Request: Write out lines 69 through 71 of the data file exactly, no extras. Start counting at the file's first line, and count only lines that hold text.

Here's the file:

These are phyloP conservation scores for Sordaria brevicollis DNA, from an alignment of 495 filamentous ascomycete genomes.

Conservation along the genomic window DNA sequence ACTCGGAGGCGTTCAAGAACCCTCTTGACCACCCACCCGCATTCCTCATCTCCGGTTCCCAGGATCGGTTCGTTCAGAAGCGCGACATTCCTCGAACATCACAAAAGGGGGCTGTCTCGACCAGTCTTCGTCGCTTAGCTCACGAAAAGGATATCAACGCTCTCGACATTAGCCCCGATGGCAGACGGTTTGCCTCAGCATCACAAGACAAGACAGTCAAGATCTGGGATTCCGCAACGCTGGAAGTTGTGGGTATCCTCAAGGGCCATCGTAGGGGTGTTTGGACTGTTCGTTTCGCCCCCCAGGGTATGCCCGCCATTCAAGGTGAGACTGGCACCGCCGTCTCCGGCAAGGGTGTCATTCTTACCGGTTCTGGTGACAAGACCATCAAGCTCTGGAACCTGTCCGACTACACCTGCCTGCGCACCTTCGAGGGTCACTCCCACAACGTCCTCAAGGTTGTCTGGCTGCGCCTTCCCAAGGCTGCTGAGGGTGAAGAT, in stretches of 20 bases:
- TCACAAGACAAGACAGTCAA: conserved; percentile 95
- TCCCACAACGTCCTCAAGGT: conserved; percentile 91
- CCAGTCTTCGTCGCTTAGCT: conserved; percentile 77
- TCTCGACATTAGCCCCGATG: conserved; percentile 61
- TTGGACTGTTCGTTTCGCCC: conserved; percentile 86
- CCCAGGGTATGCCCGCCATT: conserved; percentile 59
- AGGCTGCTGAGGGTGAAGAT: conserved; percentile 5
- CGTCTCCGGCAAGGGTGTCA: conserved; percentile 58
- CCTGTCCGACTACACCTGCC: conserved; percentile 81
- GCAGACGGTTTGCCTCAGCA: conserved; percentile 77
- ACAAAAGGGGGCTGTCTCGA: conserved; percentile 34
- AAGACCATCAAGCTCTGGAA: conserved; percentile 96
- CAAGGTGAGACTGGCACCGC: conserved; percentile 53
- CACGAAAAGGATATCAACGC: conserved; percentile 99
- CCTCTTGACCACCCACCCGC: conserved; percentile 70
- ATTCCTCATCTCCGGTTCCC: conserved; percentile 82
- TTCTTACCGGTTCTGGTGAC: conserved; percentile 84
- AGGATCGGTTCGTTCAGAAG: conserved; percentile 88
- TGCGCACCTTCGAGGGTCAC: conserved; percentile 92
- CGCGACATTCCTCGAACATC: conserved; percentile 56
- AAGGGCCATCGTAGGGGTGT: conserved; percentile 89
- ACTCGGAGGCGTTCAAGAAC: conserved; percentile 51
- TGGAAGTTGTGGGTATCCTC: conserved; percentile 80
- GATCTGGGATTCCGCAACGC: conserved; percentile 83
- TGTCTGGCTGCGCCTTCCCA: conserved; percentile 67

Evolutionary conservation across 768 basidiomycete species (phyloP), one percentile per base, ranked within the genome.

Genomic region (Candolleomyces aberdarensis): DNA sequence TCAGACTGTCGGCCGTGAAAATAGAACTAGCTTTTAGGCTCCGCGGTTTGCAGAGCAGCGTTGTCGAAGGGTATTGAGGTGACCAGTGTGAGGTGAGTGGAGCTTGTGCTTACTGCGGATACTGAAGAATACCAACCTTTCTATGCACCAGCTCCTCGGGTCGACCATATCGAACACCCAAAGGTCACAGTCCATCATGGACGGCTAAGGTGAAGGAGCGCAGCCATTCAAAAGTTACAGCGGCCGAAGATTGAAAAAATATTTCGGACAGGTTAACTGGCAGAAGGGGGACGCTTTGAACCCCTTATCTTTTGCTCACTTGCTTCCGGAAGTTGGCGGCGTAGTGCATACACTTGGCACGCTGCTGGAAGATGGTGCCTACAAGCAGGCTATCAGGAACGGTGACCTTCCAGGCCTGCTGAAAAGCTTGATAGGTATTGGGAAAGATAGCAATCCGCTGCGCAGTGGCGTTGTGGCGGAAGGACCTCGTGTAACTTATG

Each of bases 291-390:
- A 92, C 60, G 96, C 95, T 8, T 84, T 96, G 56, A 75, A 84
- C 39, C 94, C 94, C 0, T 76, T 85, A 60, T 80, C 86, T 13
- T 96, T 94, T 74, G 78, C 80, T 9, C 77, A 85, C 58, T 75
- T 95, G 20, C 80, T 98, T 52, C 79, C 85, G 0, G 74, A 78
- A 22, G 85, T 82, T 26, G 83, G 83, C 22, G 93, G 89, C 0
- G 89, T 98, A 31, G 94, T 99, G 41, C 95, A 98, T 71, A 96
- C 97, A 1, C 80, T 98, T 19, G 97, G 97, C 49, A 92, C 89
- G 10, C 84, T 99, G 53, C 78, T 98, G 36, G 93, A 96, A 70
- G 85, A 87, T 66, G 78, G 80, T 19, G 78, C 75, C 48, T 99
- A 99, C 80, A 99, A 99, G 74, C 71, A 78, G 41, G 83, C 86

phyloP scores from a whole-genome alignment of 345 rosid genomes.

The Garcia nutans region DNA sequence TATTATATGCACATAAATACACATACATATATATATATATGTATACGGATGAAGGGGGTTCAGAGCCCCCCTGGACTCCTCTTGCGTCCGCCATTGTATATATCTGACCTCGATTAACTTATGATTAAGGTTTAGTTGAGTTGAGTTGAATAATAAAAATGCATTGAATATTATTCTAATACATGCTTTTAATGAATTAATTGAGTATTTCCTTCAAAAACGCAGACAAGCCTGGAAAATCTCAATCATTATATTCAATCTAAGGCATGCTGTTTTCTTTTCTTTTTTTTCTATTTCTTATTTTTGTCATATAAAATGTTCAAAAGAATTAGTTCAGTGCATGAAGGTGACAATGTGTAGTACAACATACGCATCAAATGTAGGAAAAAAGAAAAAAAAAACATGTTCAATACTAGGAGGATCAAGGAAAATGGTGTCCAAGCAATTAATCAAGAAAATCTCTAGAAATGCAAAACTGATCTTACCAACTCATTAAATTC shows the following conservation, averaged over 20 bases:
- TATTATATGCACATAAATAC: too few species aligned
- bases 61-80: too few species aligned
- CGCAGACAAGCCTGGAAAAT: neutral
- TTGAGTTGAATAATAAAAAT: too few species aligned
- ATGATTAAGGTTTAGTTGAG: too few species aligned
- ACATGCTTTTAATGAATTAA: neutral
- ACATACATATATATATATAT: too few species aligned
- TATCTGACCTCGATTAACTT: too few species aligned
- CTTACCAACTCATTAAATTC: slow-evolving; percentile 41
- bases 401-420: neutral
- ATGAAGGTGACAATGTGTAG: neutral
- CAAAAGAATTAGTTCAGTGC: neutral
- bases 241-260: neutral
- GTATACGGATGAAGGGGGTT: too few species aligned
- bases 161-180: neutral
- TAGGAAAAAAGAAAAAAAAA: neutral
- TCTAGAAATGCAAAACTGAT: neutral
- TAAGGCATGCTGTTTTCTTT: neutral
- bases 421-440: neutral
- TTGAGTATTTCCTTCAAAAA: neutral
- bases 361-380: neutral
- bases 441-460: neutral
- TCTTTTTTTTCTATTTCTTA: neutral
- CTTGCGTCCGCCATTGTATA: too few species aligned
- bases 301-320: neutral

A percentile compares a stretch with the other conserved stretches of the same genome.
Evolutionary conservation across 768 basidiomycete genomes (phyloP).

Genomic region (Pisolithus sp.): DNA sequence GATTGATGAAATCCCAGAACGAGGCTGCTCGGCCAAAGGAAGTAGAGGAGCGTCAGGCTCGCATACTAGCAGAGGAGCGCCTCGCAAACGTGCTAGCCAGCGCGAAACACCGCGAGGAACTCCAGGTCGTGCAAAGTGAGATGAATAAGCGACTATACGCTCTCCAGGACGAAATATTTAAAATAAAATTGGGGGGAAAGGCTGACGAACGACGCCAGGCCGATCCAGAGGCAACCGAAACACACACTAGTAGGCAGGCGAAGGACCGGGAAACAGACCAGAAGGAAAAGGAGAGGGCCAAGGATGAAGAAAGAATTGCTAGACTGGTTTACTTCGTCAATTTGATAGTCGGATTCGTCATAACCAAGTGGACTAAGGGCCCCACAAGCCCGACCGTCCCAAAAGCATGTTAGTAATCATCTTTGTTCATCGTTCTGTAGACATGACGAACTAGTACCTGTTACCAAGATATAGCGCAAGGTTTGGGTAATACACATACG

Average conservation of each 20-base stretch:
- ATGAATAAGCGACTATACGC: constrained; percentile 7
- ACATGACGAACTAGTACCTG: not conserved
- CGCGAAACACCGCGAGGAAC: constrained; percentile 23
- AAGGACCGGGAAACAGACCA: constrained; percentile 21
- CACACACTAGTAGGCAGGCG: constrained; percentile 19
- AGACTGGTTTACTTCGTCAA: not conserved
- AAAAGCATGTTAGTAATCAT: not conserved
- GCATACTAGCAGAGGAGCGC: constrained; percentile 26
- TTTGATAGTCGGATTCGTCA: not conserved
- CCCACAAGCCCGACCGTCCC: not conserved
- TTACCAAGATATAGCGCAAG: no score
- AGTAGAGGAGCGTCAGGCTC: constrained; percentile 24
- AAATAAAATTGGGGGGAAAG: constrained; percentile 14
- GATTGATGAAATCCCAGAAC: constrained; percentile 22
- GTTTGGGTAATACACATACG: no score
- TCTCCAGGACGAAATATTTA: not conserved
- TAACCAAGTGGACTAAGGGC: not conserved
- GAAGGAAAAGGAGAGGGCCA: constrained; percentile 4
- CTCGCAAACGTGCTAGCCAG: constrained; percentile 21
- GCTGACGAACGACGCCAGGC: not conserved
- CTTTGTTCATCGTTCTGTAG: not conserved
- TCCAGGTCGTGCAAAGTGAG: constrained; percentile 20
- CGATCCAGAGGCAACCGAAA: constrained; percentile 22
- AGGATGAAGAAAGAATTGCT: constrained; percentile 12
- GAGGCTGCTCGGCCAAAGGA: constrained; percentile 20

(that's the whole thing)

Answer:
Evolutionary conservation across 768 basidiomycete genomes (phyloP).

Genomic region (Pisolithus sp.): DNA sequence GATTGATGAAATCCCAGAACGAGGCTGCTCGGCCAAAGGAAGTAGAGGAGCGTCAGGCTCGCATACTAGCAGAGGAGCGCCTCGCAAACGTGCTAGCCAGCGCGAAACACCGCGAGGAACTCCAGGTCGTGCAAAGTGAGATGAATAAGCGACTATACGCTCTCCAGGACGAAATATTTAAAATAAAATTGGGGGGAAAGGCTGACGAACGACGCCAGGCCGATCCAGAGGCAACCGAAACACACACTAGTAGGCAGGCGAAGGACCGGGAAACAGACCAGAAGGAAAAGGAGAGGGCCAAGGATGAAGAAAGAATTGCTAGACTGGTTTACTTCGTCAATTTGATAGTCGGATTCGTCATAACCAAGTGGACTAAGGGCCCCACAAGCCCGACCGTCCCAAAAGCATGTTAGTAATCATCTTTGTTCATCGTTCTGTAGACATGACGAACTAGTACCTGTTACCAAGATATAGCGCAAGGTTTGGGTAATACACATACG

Average conservation of each 20-base stretch: